Easter is the principal festival of Greece and the Orthodox Church.
The first ceremony takes place on Good Friday where the “Epitafios“, an imitation of the Christ’s funeral bier, is decorated with many flowers by the local women. The “Epitafios” is then paraded through the streets of the villages or the neighbourhoods of the cities.
In some areas of Greece such as Crete, the ceremony is also accompanied by the burning of effigies of Judas Iscariot.
A great celebration also takes places on the Saturday, for Christ’s triumphant return. At the stroke of midnight, all the lights of the churches are put out to symbolise the darkness which enveloped Christ as He passed through the underworld. Then a priest appears holding aloft a lighted taper and chanting “Avto to Fos… “(This is the Light…) and uses the Holy flame to light the candles of nearby worshippers. These worshippers then share their Light with their neighbours, until the entire church and the courtyard is illuminated by the candlelight.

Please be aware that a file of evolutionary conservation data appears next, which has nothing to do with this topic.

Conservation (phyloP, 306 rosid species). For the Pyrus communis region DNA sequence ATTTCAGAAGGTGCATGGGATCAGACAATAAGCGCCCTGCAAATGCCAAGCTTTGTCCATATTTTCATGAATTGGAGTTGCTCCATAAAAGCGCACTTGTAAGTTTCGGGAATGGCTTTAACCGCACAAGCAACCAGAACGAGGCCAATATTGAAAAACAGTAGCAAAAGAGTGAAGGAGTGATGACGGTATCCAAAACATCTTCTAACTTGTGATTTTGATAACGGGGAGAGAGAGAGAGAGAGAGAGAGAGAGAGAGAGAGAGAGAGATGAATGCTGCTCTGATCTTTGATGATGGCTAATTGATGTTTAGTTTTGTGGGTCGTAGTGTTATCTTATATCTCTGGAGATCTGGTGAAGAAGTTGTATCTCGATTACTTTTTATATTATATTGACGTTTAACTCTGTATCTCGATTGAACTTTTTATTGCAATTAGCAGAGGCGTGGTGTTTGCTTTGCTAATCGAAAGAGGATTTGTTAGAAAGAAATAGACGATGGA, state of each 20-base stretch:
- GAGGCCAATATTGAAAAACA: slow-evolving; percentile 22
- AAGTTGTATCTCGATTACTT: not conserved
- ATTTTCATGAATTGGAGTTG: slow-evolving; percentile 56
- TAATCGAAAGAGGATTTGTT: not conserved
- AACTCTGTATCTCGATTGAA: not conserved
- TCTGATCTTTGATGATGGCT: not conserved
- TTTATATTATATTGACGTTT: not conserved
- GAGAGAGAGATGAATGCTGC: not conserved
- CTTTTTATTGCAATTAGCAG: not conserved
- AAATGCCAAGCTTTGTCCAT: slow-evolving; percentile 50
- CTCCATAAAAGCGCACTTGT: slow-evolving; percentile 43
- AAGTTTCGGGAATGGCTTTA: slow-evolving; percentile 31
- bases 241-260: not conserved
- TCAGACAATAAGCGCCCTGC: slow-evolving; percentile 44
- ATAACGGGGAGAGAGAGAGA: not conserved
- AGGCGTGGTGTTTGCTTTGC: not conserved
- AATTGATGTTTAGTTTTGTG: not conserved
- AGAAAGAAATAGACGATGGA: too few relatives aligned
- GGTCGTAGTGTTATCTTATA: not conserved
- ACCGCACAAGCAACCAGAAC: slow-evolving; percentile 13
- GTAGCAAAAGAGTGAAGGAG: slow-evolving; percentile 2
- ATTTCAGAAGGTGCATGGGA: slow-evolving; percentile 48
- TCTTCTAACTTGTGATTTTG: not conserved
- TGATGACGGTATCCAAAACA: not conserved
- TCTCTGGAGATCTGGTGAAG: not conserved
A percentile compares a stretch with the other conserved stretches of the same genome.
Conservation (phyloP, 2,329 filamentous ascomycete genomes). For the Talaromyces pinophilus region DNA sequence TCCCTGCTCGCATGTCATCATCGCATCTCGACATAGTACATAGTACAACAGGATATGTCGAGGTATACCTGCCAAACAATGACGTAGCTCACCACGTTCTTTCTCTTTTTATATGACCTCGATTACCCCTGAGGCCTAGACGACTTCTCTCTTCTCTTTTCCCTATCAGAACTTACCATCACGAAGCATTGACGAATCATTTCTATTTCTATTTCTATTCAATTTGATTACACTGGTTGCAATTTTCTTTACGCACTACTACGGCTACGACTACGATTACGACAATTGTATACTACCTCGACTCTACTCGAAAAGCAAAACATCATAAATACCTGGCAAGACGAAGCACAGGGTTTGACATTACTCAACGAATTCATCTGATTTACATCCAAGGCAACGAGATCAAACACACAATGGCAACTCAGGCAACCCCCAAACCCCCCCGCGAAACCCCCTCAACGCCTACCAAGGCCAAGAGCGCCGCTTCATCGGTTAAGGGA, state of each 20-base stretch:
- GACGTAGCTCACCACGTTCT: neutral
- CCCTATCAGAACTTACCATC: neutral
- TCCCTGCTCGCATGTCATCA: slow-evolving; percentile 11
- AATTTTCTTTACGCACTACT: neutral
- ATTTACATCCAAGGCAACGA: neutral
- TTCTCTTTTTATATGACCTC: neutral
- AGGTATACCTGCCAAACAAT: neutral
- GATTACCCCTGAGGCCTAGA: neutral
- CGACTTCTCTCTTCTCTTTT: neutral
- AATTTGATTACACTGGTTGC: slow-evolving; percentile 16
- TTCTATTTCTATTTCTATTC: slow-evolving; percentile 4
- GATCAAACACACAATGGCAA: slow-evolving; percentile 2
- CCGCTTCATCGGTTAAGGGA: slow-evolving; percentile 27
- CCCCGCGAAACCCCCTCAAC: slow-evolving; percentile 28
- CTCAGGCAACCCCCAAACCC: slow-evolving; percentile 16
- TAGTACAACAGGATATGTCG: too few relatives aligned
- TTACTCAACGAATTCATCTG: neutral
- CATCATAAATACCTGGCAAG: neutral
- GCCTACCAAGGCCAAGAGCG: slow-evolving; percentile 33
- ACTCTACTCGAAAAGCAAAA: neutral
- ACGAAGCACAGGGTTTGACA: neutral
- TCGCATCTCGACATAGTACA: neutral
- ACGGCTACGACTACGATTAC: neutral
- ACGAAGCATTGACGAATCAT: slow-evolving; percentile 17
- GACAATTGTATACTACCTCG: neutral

After midnight, the families and friends meet to eat the “Mayeretsa“, a soup made from lamb tripe, rice, dill and lemon. The rest of the lamb will be roasted on Sunday morning for the lunch, with wines and dances.
This festival is of great importance across all of Greece but some place are notable for their Easter celebrations: Hydra, Corfu, Pyrgi on Chios, Olymbos on Karpathos and St John’s monastery on Patmos.